On this episode of “Story in the Public Square,” Sioux describes the influence her ethnic heritage has had on her music.  Her mother, who has indigenous Californian, indigenous Mexican, and Californian roots is not affiliated with any specific tribe.  Sioux says, “the grief of a lot of our heritage being lost so rapidly over a couple of generations has been something that’s been really impactful to my path [and music.]”  “[M]aking and finding music and singing has been a way back to my ancestry, and back to putting the pieces together that sometimes feel lost.”

    “Story in the Public Square” broadcasts each week on public television stations across the United States. A full listing of the national television distribution is available at this link. In Rhode Island and southeastern New England, the show is broadcast on Rhode Island PBS on Sundays at 11 a.m. and is rebroadcast Thursdays at 7:30 p.m. An audio version of the program airs Saturdays at 8:30 a.m. & 6:30 p.m. ET, Sundays at 3:30 a.m. & 11:30 p.m. ET on SiriusXM’s popular P.O.T.U.S. (Politics of the United States), channel 124. “Story in the Public Square” is a partnership between the Pell Center and The Providence Journal. The initiative aims to study, celebrate and tell stories that matter.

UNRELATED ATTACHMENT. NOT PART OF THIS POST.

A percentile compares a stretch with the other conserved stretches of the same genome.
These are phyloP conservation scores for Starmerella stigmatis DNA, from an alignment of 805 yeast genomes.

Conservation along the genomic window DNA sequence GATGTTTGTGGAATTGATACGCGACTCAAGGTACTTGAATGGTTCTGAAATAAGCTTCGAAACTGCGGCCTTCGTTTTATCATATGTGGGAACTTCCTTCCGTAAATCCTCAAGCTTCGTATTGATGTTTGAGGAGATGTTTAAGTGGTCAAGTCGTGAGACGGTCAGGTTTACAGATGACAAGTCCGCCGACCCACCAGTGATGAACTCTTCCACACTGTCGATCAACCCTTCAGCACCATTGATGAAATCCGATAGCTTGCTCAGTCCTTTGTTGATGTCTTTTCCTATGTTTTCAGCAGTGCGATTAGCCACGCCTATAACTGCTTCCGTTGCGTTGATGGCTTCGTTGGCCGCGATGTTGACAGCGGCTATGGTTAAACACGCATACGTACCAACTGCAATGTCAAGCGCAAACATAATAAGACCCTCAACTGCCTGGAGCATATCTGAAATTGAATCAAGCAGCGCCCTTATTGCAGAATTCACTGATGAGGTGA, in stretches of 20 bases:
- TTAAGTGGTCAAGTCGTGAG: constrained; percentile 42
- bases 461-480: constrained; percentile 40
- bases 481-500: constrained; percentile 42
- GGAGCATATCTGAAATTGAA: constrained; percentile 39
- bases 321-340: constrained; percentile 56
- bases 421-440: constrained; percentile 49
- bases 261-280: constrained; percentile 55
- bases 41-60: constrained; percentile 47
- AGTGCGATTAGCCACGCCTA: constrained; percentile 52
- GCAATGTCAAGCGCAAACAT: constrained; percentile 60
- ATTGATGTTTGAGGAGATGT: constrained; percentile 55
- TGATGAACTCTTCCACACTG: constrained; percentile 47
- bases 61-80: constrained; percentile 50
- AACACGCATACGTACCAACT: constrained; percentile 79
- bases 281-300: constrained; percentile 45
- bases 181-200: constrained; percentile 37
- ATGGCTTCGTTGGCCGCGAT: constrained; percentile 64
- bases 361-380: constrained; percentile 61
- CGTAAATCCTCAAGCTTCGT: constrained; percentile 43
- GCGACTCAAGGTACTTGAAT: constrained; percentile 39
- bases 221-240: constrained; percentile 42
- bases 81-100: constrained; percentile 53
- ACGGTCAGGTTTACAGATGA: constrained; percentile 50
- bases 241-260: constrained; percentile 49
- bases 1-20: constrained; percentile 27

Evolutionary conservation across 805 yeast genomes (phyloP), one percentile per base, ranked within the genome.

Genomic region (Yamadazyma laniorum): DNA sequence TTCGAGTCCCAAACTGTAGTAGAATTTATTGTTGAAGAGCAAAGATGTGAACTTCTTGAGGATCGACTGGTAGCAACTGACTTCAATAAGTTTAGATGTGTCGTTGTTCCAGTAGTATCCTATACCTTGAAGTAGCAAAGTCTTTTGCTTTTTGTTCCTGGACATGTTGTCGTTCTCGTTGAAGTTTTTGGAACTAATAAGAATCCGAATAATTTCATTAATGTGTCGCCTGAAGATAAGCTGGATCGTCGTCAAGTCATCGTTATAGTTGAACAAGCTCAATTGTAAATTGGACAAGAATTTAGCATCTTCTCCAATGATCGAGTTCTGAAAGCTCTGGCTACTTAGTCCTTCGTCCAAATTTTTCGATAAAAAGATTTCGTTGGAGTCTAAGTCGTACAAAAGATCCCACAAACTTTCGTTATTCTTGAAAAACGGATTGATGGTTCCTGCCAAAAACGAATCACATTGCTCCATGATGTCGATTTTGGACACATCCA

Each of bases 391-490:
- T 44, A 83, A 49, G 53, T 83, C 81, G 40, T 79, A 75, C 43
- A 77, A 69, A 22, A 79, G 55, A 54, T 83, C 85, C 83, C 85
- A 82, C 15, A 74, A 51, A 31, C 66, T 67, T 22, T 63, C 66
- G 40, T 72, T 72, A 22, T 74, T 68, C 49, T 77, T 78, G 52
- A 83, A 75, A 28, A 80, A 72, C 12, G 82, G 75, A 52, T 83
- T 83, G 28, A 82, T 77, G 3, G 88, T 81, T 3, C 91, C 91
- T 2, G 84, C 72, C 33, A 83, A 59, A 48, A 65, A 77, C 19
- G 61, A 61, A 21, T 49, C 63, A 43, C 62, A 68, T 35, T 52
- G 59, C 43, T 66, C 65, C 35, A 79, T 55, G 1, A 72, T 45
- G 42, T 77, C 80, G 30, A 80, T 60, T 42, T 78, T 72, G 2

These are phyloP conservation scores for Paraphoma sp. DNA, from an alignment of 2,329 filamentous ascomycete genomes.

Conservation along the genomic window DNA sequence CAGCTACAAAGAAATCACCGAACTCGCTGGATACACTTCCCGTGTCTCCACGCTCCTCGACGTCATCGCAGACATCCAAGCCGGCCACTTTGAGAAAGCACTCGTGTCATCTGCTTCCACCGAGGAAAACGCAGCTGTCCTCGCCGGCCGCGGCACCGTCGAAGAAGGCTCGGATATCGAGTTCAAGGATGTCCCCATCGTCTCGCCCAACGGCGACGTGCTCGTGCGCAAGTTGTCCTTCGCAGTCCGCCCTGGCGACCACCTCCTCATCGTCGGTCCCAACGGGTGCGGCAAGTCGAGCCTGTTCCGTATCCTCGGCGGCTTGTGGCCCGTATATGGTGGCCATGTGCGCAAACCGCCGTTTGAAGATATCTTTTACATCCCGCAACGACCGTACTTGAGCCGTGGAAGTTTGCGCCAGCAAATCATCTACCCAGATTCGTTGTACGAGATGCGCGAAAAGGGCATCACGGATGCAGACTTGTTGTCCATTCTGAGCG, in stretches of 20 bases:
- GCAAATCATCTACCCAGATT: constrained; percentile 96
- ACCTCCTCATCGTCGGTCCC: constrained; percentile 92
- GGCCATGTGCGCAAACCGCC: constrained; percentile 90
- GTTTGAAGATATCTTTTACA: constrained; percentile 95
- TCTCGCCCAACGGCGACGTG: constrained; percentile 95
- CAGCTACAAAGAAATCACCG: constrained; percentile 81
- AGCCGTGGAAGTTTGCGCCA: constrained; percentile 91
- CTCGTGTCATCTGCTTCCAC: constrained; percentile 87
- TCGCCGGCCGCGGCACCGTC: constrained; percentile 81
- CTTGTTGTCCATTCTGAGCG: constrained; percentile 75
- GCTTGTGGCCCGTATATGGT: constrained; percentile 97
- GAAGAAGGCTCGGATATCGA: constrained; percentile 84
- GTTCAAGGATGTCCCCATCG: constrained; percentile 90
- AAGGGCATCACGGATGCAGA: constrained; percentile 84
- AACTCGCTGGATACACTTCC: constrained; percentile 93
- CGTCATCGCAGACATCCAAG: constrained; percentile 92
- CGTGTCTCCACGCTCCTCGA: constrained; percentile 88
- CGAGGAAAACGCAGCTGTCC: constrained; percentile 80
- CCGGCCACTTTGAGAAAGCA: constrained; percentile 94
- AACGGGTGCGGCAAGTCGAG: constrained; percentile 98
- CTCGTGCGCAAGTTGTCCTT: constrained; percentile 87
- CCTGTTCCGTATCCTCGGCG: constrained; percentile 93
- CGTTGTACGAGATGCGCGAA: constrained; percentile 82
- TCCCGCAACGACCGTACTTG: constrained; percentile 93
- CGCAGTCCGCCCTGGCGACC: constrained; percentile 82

• Recap: Reading Across Rhode Island Kick-Off Event: “Stamped: Racism, Antiracism, and You”

    On March 11, 2021 Salve Regina University’s Pell Center and the Rhode Island Center for the Book hosted a virtual kick-off event for the 2021 “Reading Across Rhode Island” statewide read, “Stamped: Racism, Antiracism, and You.” The floor was opened to audience members to ask questions for guest speakers Providence Rhode Island Mayor Jorge Elorza, Valerie Tutson, a founding member and executive director of the Rhode Island Black Storytellers, and Maureen Neagle a middle school English teacher at Moses Brown School.

    “Stamped: Racism, Antiracism, and You” by Dr. Ibram X. Kendi and Jason Raynolds is a New York Times number-one bestseller and a reimagining of Kendi’s “Stamped,” which reveals the history of racist ideas in America and inspires hope for an antiracist future. The book takes the reader on a racial journey from the past to the present and discusses why racism lingers in our society today. It also proves that while racist ideas have always been easy to fabricate and distribute, they can also be discredited and suggests powerful ways readers can identify and stamp out racist thoughts in their daily lives.